"Snowpiercer" is messily brilliant

When I first saw “Snowpiercer” close to 5 months ago I honestly was stunned. Here was a unique, mesmerizing vision from Bong Joon-Ho, a South Korean filmmaker who had made the riveting “Mother” and turned the monster movie up on its heels with “The Host”. He has never really adhered to a particular formula, except that he has made movies that are generally very hard to place into a particular category. He is of course an “auteur” in the truest sense of the word. He has garnered quite a cult following over the last few years, which gave him a free ticketed chance at making a film within the American studio system. Let me tell you, he seized his chance. This is one hell of a crazy ride he’s given us with “Snowpiercer”, a film of blazing originality that rides by on its own free will taking chance after chance after chance until it stumbles down near its end.

Much has been said about how Harvey Weinstein wanted “Snowpiercer” edited down from its original 126 minute cut and, having watched the film twice now, I can understand why the big boss was so adamant at editing it down a little. That 126 minute cut was eventually released. As incredible as the first 100 or so minutes are, the film starts to lose a bit of its momentum once it reaches its final act. Not that big of a deal in my opinion, given that what came before it was such a brilliant and uniquely dystopian vision of the future. I found “Snowpiercer” emulated shades of brilliance reminiscent of Terry Gilliam’s masterful “Brazil” or Alfonso Cuaron’s “Children Of Men”, two movies that are of course slightly better than Bong Joon-Ho’s, but can you name me any science fiction movies released in the last 30 years that can be considered in the same league as those? I highly doubt it and if you do, you can probably count them in one hand.

The film takes place in 2031 where a failed global-warming experiment has frozen all of Earth and wiped out all life. The only survivors are the passengers on a train that is on a never-ending ride. The train has been running for 17 straight years and a social class system has developed as the passengers of the rear end live in extremely poor conditions and those in the front view… well you get the point, right? However, our main protagonist, played by an impressive Chris Evans, tries to start a rebellion to push his way across the many different levels of the train. That’s where the dirty fun starts and you get to see every social class represented within each individual section of the train. The mystery of this ride is what keeps pulling us in – I had no idea what to expect and was pleasantly surprised by how unpredictable the journey was.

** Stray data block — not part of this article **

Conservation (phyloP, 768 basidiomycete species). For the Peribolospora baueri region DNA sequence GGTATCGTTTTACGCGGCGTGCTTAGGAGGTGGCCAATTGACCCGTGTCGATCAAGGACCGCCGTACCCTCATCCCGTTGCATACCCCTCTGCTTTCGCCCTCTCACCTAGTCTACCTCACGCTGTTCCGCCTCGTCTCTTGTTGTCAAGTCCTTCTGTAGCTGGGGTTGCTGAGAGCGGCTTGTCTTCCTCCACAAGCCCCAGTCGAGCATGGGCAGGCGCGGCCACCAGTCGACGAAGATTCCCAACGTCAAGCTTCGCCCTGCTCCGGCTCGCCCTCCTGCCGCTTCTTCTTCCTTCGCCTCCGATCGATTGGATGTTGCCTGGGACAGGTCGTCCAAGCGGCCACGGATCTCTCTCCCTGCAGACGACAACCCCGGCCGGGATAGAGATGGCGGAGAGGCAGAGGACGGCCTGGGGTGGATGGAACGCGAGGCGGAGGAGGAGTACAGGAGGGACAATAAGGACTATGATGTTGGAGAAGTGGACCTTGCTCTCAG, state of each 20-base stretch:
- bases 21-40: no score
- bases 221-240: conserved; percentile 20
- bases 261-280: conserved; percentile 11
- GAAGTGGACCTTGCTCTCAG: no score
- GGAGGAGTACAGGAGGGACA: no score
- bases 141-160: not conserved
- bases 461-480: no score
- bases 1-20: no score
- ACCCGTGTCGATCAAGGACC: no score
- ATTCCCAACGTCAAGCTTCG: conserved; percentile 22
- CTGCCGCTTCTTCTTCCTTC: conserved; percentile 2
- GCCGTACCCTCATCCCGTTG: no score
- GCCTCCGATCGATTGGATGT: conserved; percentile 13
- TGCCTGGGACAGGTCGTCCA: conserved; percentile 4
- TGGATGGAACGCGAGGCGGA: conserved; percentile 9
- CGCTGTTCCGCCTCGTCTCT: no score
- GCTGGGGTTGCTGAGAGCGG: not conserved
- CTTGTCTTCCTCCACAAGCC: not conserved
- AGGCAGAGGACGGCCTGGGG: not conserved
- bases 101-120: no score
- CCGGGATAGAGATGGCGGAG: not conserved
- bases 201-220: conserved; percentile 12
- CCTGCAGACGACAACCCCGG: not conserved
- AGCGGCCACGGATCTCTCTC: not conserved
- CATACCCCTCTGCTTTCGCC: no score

Just like Bong Joon-Ho’s past films, some scenes veer on the borderline ridiculous but he somehow manages to balance those moments really well with the more dramatic ones. There’s an incredible action scene that he has set up between the rebels and the guards, who are awaiting them with axes. The bloody and violent confrontation begins, only to be interrupted as the train is approaching a bridge. The fighting stops for a few seconds only for the violence and mayhem to continue. There are several moments like this where Bong perfectly balances these gorgeously crafted choreographed scenes with moments of quirky comedy and a real twisted sense of humor. The best example of this type of humor comes from a character played by Tilda Swinton (great as usual) who is so over the top hilarious but bewilderingly evil, lunacy only Tilda Swinton could pull off on screen, as she is quite possibly the greatest working actress around at the moment.

I really loved a classroom scene that felt completely out of place compared to the working-class part of the train, but that is shot with such vibrant and persistent colors that you’d think you were in a deranged science fiction film directed by Wes Anderson. It goes on and on, one surprise after another, one diabolically set-up scene after another. The influences are there but none more so than Terry Gilliam, who’s futuristic vision in “Brazil” and “12 Monkeys” made a movie such as “Snowpiercer” possible. The gifted South Korean director takes Gilliam’s influence and infuses it with his own unique brand of social disorder. It’s an impressive feat that will likely get talked about for years to come and will unremarkably garner a massive cult following in the process.